Arizona still offers the best trophy quality and variety of any state in the West. If you’re looking for the biggest antelope, elk, mule deer, Coues’ deer, desert bighorn sheep, or bison, then you need to be applying in Arizona. Barring any kind of dramatic winter drought, the trophy potential for 2012 should be excellent. There have been dry spots at various times around the state, but for the most part, each county received adequate rain at one time or another.
Arizona has a bonus point system, with 20% of the tags going to hunters with the most points for that particular hunt. If you apply for five consecutive years and keep applying, you will be rewarded with a loyalty bonus point as well. You must purchase a hunting license in order to apply ($151.25 for nonresidents). For the last five years, I have been predicting that Arizona will finally get their online application system fixed and I have been wrong for five years, but it looks like it will happen this year. They used the system for the spring draws (very low participation compared to the fall draws) and from my experience, it worked very well. So keep your eyes peeled and bookmark the AZGFD.gov website. There are two application periods: elk and antelope applications will be due in early February; deer and sheep will be due in early June.
Note: The most overlooked hunts in Arizona are Coues’ deer hunts. Tags are very easy to draw, public land is readily available, and if you choose to hire a guide, the hunts are very reasonably priced. If you are a bowhunter, don’t overlook the January archery season for deer and javelina. You can hunt both Coues’ deer and mule deer in most of the southern units and January is the peak of the rut. Honestly, there is not a better place to be in the middle of the winter than deer hunting in Arizona!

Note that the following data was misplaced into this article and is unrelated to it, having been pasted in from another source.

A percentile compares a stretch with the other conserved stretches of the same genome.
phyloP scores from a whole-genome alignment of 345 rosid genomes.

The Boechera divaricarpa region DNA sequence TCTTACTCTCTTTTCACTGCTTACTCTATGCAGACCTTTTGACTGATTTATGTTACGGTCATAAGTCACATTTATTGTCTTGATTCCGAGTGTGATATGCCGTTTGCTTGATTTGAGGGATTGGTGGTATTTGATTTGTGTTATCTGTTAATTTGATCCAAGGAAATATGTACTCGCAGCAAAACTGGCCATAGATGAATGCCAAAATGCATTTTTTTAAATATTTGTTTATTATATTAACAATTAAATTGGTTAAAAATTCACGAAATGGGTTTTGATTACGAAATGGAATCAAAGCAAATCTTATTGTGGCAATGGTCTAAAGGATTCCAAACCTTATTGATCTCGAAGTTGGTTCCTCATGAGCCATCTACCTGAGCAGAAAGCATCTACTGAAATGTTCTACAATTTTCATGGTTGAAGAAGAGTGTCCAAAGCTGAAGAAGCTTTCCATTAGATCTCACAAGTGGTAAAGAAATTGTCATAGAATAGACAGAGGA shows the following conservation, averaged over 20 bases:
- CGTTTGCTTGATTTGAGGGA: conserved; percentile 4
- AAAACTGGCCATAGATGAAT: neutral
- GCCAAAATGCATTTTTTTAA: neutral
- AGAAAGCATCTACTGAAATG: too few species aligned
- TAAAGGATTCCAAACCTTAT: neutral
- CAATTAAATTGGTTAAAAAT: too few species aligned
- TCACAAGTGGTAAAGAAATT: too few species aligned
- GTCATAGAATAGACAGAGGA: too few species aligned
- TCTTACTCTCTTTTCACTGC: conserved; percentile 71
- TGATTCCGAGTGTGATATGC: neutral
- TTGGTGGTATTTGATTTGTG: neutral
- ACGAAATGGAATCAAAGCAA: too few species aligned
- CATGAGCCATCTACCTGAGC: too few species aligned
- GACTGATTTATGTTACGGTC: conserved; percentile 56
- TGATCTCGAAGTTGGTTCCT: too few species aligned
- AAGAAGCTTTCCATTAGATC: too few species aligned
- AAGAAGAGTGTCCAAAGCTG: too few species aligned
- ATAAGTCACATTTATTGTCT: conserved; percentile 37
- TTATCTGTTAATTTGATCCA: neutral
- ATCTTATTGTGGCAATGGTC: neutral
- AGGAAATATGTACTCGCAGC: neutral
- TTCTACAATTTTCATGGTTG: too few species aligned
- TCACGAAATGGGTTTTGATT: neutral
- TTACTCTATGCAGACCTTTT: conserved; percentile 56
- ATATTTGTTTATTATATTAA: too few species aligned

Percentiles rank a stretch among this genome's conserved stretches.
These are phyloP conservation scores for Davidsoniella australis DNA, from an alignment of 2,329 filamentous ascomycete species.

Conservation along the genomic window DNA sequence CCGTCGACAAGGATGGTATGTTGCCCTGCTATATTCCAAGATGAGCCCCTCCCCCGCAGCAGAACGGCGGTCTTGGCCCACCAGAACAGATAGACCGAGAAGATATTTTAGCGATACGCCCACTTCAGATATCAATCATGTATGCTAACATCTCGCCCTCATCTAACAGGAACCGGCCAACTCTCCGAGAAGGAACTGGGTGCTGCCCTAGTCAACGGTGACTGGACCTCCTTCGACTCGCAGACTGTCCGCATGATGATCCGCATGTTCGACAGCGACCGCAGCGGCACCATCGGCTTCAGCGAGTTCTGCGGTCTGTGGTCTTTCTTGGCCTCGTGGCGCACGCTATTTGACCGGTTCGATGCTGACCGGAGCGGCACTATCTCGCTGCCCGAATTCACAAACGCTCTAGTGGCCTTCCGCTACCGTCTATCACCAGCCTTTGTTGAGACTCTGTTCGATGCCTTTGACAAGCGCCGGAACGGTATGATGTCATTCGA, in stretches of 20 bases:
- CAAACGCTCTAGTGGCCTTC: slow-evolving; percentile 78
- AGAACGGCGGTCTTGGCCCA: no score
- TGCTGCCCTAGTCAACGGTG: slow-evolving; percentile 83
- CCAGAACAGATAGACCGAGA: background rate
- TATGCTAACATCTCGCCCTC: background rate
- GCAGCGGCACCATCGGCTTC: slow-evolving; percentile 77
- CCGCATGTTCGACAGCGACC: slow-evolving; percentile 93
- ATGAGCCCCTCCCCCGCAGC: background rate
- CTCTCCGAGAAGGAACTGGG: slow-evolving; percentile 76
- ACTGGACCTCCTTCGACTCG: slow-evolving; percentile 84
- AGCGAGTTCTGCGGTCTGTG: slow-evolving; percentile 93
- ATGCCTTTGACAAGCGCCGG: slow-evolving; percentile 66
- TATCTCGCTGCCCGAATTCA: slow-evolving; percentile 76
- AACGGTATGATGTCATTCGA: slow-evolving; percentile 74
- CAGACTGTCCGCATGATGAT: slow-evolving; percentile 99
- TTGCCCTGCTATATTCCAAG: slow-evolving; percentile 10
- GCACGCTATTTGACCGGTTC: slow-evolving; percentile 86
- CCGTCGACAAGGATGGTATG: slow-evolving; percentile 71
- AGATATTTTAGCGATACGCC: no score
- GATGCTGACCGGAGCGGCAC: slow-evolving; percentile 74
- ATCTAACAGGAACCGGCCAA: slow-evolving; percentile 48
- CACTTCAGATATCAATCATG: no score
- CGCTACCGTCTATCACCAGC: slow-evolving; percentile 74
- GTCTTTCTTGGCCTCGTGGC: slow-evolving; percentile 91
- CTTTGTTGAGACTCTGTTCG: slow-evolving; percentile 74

Even with the long history of elk hunting in Colorado, and the fact that they boast the largest herd of wapiti in the country, I would rank them #5 on my list of things to hunt in the state. It won’t come as much of a surprise that mule deer would be #1. Even a poor mule deer unit in Colorado is better than a good unit in other states.
Next, I would pay attention to bighorn sheep, moose, and mountain goat. In order to draw one of these tags, you have to apply for three consecutive years before you are even eligible in the drawing. On top of that, you have to front all $1819 (subject to change) in order to accumulate your point. It weeds out many applicants, so the drawing odds are relatively good for these species.
Colorado is a pure preference point state, which means that 100% of the tags go to the applicants with the most points in that unit. It allows you to plan your hunt a little more accurately, because the number of points needed to draw a unit does not usually change dramatically from one year to the next. On the other hand, you’ll have to wait it out since there is no luck involved. Colorado has an easy-to-use online system, but it is subject to crashing in the final 48 hours before the deadline, so don’t wait until the last minute.
Note: I mentioned that the mule deer hunting in Colorado is great; actually it is really, really great. Though there are units famous for producing big bucks, a quick review of the record books will show that every county in the state has produced a B&C buck recently. So, if you’re not in great shape and don’t want to beat yourself up in the mountains, there are plenty of units in the farm country of the eastern plains that are less stressful. If you don’t have deep pockets, you can draw a tag in some units with as few as two points that offer very good potential as well. In many of these units, there are over-the-counter or easy-to-draw elk tags available during the mule deer seasons, so you can scout deer for the future and maybe fill the freezer at the same time. Landowner vouchers can be purchased for many of the units as well.